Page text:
April is Autism Awareness month and really from coincidence, I've been doing a lot of thinking about Autism.....what's going on in the research? What am I seeing in my own practice? What are the some of the myths out there, even my own myths? So today, a myth re-thought.
My own personal contemplation started back around Valentine's Day. My son Jonathan has a boy in class that he really likes talking with and even hanging out with. His friend's name is Mike. I didn't know Mike at the time, but it was few days before Feb 14 and Jonathan wanted to be sure Mike had a Valentine card during the class exchange. See Mike's not always in Jonathan's class, he's part of a Pilate Program at school and he's "included" in Jonathan's class at various points during the school day. And yes, Mike has Autism. Jonathan had run out of the store bought Valentines so he made Mike a hand made one, not really thinking too much about it, just wanting to be sure Mike had a Valentine. It was a heart cut of of paper with a handwritten note.
A few days later I received an email with the subject "your lovely son"......
It was from Mike's mom and this is what she had to say:
I’m the mom of a 5th grade boy Michael who is in the facilitated communication “pilot program” at school. I was quite worried that since Mike isn’t listed in the teacher’s homeroom, that he wouldn’t receive any Valentine’s Day cards. But your son Jonathan gave him a handwritten Valentine’s Day card that said “Happy Valentine’s Day, Michael. I hope you have had a good school year. I love having you in my class.”
I must tell you that your son’s card made my son’s (and my) day. Mike was over the moon happy with the words from your son. Mike is so worried that he disturbs the students and he is a little intimidated. Prior to this, he was at another school with all kids with autism and only 7 kids in his class. This has been a big transition for him. But since he received Jonathan’s card, he has said that “I really like school” and “I’m so glad to be going to [my new school]”. I just wanted to make sure you knew what a lovely son you have and what a big difference his message has made for my son.
Reading this made me cry. I'm a crier, yes. Not because of what Mike's mom said about Jonathan, but because it was a smack in the face that simple things really MATTER. I know I should know that, you should too! But it's moments like this that serve as a stark reminder. It made me think about Valentine's and letters in general. How nice would it be to receive messages of encouragement, compliment, thanks, etc from your friends, family, and classmates on Valentine's Day or any day? That's the stuff that feeds the soul, that brings us up when we are down or even when we just need a little confidence boost. Do we really tell others how we feel, give compliments, just say something nice to someone....just because (even if they aren't nice to us)?? We live in a time of tweets, email, text, IM, but the hand written note is slowly disappearing. Even for me it's hard. I know my mom loves cards, but sending them somehow seems like a lot of trouble. Maybe my challenge here and my challenge to those reading this in general, is to try and say something extra thoughtful at least once each day. Something that takes a little extra effort. Feeding and nourishing the soul matters, to everyone, even the child and the parent of the child with Autism.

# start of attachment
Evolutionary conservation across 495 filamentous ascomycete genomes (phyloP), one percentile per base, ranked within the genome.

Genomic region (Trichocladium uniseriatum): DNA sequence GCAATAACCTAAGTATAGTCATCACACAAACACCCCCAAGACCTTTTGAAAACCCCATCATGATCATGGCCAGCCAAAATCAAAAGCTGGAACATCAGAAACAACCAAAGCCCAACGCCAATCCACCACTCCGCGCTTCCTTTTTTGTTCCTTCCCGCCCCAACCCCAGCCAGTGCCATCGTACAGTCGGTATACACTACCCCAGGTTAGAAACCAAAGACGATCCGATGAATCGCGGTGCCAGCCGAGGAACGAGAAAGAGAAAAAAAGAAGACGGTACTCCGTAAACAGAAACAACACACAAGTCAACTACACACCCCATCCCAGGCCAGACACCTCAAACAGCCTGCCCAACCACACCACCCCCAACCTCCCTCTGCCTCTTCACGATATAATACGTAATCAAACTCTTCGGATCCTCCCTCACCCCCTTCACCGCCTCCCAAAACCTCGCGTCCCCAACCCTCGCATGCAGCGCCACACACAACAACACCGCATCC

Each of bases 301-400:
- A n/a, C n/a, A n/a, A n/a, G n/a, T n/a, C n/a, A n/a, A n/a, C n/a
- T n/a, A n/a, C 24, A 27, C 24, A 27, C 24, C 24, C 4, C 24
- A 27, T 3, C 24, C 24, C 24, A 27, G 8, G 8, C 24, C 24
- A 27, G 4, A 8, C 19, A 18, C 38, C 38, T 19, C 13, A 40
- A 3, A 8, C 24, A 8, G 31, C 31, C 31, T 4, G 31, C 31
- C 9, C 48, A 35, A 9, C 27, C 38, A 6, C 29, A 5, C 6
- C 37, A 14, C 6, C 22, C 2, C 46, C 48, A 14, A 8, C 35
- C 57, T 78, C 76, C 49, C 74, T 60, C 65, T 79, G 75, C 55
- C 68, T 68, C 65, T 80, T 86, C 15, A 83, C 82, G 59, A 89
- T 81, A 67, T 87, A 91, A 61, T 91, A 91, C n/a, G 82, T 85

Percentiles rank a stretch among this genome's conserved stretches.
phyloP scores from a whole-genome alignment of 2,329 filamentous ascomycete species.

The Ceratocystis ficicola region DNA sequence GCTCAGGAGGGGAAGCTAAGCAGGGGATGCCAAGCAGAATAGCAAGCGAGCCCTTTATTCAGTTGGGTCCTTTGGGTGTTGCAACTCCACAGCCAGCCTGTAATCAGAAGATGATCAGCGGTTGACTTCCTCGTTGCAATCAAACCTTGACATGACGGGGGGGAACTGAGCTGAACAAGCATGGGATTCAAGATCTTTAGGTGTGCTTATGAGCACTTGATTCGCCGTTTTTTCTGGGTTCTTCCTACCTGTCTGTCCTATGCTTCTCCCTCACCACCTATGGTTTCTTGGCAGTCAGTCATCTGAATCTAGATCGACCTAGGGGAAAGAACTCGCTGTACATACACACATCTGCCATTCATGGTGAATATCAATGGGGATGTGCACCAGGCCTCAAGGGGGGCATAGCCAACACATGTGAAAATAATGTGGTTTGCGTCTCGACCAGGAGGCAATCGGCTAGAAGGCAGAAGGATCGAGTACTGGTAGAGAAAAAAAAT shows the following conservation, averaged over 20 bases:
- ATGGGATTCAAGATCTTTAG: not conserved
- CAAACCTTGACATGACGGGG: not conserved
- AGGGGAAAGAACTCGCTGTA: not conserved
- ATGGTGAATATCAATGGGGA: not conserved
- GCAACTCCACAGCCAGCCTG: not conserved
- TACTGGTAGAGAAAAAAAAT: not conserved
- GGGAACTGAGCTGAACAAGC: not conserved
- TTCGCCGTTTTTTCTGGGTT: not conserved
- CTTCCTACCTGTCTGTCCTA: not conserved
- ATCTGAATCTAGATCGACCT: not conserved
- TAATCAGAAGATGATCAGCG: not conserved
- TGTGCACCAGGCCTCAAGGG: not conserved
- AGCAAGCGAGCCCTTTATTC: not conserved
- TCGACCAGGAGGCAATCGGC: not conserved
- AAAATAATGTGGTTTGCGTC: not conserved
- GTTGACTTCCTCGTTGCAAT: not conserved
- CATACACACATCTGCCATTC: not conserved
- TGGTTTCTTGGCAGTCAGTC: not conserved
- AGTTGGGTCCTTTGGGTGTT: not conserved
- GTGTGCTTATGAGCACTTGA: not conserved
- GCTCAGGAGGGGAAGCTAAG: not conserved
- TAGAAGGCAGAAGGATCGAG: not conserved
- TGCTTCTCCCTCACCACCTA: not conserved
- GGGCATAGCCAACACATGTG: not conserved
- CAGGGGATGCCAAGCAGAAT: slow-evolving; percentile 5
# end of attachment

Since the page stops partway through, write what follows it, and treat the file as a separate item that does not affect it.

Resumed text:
The reality is that persons with autism will almost certainly have pragmatic language difficulties. They might not look you in the eye. They might make weird noises or gestures. And they might experience and perceive the world differently. But that has evolved into a myth out there that people with autism don't show or feel emotion. Emotion presents in different ways for different people, with and without Autism, but that does' mean it's not there. I can't speak for anyone with Autism and many with Autism haven't found a voice yet to speak for themselves, but clearly Mike's voice is saying that these small actions do matter; his soul wants to be nourished too. Small gestures are hugely important to him and his mom, just as they are to me and Jonathan.